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Are we truly wicked when gossiping at work? The role of valence, interpersonal closeness and social awareness

Tassiello, V and Lombardi, S and Costabile, M (2017) Are we truly wicked when gossiping at work? The role of valence, interpersonal closeness and social awareness. Journal of Business Research, 84. pp. 141-149. ISSN 0148-2963

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Abstract

This paper questions the belief that gossip is always damaging and that people are more interested in negative than in positive information about others. Starting from this, we seek to understand whether a certain valenced gossip (positive vs. negative and malicious vs. non-malicious) is more likely to be spread in the workplace. We test this relationship through three experimental studies by considering the moderating effect of the social linkages among the actors involved in the gossip. We found that positive and non-malicious gossip are more likely to be shared with co-workers especially when the gossip object belongs to the receiver's social group and when the gossiper reckons that the receiver may verify the news heard. We interpret these results with the lens of impression management, in that people transmit certain gossip to their co-workers with the aim of gaining social status and reputation within their organization, fostering their social bonds.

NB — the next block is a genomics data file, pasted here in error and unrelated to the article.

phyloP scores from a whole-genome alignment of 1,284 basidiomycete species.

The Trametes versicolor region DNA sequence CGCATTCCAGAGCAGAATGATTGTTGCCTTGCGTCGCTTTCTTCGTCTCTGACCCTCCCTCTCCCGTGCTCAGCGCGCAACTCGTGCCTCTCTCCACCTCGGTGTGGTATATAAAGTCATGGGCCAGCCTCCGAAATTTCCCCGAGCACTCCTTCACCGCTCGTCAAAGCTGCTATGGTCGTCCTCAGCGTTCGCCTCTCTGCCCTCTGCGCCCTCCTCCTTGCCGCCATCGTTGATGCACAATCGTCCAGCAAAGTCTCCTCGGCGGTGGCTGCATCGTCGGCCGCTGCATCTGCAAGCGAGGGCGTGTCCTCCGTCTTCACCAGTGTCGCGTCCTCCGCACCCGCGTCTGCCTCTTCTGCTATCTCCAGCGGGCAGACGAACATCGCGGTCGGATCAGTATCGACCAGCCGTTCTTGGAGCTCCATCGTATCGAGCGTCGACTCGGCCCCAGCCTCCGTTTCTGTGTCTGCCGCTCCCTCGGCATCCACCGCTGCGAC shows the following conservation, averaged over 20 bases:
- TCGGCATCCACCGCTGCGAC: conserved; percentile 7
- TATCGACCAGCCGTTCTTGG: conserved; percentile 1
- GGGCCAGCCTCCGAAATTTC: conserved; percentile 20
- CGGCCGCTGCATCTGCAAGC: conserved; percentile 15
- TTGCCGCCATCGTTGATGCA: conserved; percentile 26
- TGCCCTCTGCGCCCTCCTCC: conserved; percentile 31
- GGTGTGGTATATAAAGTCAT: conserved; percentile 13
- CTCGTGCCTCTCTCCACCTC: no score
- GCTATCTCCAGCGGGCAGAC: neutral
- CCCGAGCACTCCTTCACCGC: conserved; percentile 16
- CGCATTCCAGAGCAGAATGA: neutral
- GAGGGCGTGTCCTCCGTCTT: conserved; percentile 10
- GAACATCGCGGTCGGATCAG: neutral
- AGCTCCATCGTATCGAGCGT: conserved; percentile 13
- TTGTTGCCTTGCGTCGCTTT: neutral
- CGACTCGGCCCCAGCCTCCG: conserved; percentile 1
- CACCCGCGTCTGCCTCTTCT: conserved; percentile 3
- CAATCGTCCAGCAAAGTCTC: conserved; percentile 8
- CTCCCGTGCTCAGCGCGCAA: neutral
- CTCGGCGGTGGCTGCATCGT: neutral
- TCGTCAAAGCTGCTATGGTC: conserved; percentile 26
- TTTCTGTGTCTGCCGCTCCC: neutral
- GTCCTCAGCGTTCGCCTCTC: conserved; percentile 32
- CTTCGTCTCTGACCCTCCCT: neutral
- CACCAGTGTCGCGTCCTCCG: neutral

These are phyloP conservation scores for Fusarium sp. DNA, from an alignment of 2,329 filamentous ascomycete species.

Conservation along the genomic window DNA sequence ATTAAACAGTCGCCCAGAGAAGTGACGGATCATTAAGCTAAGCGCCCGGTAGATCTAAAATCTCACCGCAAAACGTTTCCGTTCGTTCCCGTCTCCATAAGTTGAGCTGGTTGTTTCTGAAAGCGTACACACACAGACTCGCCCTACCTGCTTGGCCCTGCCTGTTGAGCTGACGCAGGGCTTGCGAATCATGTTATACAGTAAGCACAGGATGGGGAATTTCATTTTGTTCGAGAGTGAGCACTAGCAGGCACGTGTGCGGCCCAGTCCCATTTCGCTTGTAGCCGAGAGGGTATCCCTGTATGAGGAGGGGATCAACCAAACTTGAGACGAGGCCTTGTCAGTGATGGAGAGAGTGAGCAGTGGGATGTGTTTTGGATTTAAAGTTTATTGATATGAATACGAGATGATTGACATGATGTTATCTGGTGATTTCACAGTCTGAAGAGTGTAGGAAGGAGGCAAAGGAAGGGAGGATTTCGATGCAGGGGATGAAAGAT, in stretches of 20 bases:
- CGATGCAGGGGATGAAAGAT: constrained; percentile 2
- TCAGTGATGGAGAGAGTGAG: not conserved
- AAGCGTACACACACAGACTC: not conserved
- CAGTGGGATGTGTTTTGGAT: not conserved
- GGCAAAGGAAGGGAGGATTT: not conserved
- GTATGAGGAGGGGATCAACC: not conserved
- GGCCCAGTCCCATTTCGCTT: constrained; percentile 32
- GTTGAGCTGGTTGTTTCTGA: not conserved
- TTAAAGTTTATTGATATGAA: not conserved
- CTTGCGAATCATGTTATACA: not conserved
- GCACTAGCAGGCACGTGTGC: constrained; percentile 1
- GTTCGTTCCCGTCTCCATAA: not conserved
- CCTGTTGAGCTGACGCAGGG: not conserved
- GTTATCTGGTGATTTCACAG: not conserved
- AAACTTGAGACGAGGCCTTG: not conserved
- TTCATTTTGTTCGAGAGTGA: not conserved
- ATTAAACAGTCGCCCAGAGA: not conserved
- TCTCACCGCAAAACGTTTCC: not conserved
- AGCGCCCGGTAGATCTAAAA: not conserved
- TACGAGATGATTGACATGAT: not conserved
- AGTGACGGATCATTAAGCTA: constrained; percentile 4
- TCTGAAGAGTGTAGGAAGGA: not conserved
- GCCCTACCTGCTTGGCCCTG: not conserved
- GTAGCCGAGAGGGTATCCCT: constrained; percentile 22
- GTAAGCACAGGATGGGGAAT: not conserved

Item Type: Article
Uncontrolled Keywords: MD Multidisciplinary
Subjects: B Philosophy. Psychology. Religion > BF Psychology
H Social Sciences > HF Commerce > HF5001 Business
H Social Sciences > H Social Sciences (General)
Divisions: Liverpool Business School
Publisher: Elsevier
Date Deposited: 22 Nov 2017 10:44
Last Modified: 22 Nov 2017 10:44
DOI or Identification number: 10.1016/j.jbusres.2017.11.013
URI: http://researchonline.ljmu.ac.uk/id/eprint/7581

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